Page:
4. I went around to each computer once they started to verify they were not signed in.  **To do this, at the top right hand side of the page, you should see their name, and then an option to sign in or create an account.  Then you know they aren’t signed in.screen-shot-2016-12-23-at-7-34-59-pm
  5. You can “pause” the activity at the end of the exam so students could not go back to individual screens after the exam. I did not do this, but will in the future. (Thanks John Rowe!)

How I graded it:

I had them put all of their final answers on the test paper.  This way I could grade it like a traditional exam.  I went to Desmos if I had a question about their answers.  For a few students, I was able to give some points back if their Desmos was correct, but they messed up on their test paper. I loved being able to verify their test paper answers on Desmos.  It helped me see what they were thinking and award partial credit where appropriate.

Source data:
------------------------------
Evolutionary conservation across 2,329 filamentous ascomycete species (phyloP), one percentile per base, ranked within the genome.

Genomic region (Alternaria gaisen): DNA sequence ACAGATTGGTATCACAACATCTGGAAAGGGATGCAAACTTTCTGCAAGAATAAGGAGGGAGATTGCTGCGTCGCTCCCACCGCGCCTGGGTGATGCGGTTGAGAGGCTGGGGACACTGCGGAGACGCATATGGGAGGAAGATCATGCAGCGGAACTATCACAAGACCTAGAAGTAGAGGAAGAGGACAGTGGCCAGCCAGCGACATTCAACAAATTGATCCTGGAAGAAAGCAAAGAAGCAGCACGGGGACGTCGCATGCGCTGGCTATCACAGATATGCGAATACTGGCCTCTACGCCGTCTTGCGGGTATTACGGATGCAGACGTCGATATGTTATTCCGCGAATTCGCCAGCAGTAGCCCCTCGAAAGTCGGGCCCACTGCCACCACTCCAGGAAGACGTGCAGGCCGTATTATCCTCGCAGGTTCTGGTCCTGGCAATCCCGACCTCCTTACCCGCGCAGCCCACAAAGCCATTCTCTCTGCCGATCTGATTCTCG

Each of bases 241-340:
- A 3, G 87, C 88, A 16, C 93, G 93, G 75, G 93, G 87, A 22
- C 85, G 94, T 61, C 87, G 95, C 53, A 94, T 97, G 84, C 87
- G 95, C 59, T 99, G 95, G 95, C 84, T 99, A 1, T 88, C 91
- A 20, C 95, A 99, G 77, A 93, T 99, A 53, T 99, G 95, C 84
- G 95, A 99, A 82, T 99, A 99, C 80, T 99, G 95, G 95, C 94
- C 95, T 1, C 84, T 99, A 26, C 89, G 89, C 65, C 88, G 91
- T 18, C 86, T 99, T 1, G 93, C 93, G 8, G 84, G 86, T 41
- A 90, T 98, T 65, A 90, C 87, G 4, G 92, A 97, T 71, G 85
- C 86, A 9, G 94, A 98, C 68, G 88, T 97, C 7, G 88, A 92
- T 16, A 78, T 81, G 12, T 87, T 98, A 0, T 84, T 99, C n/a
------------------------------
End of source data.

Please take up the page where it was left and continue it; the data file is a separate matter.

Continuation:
I loved it!

During the exam I kept an eye on the teacher dashboard to see how kids were doing.  I loved seeing kids quietly go, “YES!” and celebrate at their desks when entered their answers in Desmos and it worked.  I also liked using the teacher dashboard to watch the kids work during the exam.  I saw one student enter the incorrect graph, and then see that it was wrong.  They went back to their paper to think and work more, and was able to enter the correct graph the second time.  It was amazing.  The tough part was when students didn’t know how to do the problem, and then their wrong answer was verified on Desmos.  For the future, I really want to try to incorporate Desmos into more assessments, not just midterm exams.


What they said:

Most of my students really loved being able to use Desmos.  It was a great reassurance for the majority of the kids.  The last question (if they had time) asked students how they felt about the exam and if they felt Desmos helped.  I loved reading their replies!  My favorite was, “DESMOS WAS A LIFE SAVER”


Here is the Desmos code if you want to check out the sample Desmos midterm in more detail.